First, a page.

Faced with recognition of the Islamists by Moscow, Najibullah’s aides deserted him. He spent his last four years in a United Nations compound, before finally being publicly tortured and executed by the Taliban.
In 1988, there was no agreed mechanism in place to share power — nor a coercive apparatus to bring all parties to the table, and keep them there. There still isn’t.
War destabilizes the region
For India, there is a third, particularly important lesson: distant as the crisis in Afghanistan might seem, it has the proven potential to destabilize the region. In late November 1979, the relationship between the U.S. and Pakistan was at an all-time low. A radical Islamist group from Iran occupied the Kaaba, the heart of the city of Mecca. For reasons which are still not clear, General Zia-ul-Haq informed the assembled crowd that the United States had engineered the occupation. Furious mobs torched the U.S. Embassy in Islamabad.
He leveraged the situation to win strategic leverage — against India. The scholar Hassan Abbas has observed, “he was quite clear that he too was opting to be a tool of the United States.” He dismissed successive offers of military and civilian aid, amounting first to U.S. $150 million and then U.S. $400 million — eventually getting $3.2 billion, and a generous component of F-16 combat jets, from President Ronald Reagan
The U.S. also agreed that all military assistance to the Afghan jihadists would be routed through Pakistan’s ISI. In practice, this meant that while the U.S. would pay for the Islamist kite flying in Afghanistan, Pakistan would hold the string.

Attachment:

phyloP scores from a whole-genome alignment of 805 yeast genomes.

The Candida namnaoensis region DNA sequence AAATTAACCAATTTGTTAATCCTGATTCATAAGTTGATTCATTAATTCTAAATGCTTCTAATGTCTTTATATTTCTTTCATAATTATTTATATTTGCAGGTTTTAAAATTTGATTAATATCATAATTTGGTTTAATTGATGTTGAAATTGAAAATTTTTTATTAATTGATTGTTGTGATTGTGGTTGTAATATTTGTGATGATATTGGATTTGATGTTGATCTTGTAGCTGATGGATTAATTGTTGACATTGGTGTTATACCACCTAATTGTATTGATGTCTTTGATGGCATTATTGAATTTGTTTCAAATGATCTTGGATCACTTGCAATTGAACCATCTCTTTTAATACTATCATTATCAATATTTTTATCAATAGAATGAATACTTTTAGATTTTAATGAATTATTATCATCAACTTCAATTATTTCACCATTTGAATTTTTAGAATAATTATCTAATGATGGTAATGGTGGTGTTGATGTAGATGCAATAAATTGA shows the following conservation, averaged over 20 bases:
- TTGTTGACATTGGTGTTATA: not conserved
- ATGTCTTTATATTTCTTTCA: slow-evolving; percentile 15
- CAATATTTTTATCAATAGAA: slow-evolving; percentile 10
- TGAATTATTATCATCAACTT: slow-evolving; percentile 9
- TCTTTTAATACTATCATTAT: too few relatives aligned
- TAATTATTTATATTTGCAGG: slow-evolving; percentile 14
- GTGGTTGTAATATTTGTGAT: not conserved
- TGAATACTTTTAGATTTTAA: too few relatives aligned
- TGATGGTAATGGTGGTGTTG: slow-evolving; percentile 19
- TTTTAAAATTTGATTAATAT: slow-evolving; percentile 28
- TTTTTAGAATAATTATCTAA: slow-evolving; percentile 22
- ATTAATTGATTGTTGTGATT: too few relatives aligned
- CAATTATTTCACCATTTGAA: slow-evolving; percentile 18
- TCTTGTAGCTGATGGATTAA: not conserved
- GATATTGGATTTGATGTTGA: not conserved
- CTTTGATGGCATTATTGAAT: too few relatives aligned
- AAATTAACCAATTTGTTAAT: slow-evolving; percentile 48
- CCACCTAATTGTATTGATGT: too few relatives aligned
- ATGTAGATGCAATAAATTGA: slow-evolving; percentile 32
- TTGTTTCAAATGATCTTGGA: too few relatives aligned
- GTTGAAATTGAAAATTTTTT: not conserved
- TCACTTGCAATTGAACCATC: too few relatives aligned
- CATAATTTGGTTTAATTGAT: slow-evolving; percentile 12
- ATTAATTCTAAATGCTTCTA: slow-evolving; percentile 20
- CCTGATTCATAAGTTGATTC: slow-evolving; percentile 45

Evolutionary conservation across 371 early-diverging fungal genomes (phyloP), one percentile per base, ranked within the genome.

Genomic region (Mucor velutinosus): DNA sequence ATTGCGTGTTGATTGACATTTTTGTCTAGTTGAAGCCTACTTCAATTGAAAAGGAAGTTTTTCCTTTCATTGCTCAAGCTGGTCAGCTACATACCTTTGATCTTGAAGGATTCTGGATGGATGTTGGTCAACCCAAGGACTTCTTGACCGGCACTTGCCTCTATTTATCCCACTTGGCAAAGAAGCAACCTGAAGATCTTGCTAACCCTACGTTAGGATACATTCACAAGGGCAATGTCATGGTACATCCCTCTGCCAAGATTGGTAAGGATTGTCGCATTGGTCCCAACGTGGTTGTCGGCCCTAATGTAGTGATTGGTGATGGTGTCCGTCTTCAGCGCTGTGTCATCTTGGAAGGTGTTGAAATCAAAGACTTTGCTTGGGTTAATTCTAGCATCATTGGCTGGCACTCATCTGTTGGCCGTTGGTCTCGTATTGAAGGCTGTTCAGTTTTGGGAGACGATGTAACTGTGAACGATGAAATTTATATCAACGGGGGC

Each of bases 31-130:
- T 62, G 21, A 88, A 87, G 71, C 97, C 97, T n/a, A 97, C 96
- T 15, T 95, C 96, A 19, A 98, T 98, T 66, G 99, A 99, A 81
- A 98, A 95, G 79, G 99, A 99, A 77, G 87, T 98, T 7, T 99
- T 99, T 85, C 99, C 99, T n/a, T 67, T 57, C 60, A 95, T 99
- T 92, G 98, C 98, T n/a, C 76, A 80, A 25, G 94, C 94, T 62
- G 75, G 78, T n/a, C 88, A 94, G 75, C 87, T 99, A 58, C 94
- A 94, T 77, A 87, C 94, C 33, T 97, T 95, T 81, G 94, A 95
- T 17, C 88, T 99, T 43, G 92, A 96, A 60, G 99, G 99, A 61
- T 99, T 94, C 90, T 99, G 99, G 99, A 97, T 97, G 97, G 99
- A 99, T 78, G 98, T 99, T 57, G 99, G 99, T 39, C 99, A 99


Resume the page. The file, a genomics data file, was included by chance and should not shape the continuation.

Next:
“It is no exaggeration to say,” Brigadier Mohammad Yousaf, General Malik’s subordinate in charge of Afghan operations has written, “that by the time I left the ISI in 1987, at least 80,000 Mujaheddin had received training in Pakistan over a four-year period, and many thousands more had done so in Afghanistan.”
Patronage from the U.S. helped Pakistan launch a covert war against India in Punjab — something certain to have invited Indian military retaliation otherwise — and led on to its backing of jihadists in Jammu and Kashmir. Pakistan’s key role in shaping Afghan events gave it the confidence it could secure similar outcomes in Kashmir, as well as a covert war apparatus to underpin its plans.
“The water in Afghanistan,” General Zia-ul-Haq had told his spymaster in December 1979, “must boil at the right temperature.” India still has time to learn from the lessons of the war that was lost 25 years ago, and work to make sure the pot doesn’t boil over. It needs to ensure there is a multilateral international mechanism in place to negotiate Afghanistan’s political future, and funding to ensure a viable national state with a functional military. It must, most importantly, consider what to do in the worst-case scenario.
This article first appeared in The Hindu, one of India’s most respected newspapers. The author can be contacted at firstname.lastname@example.org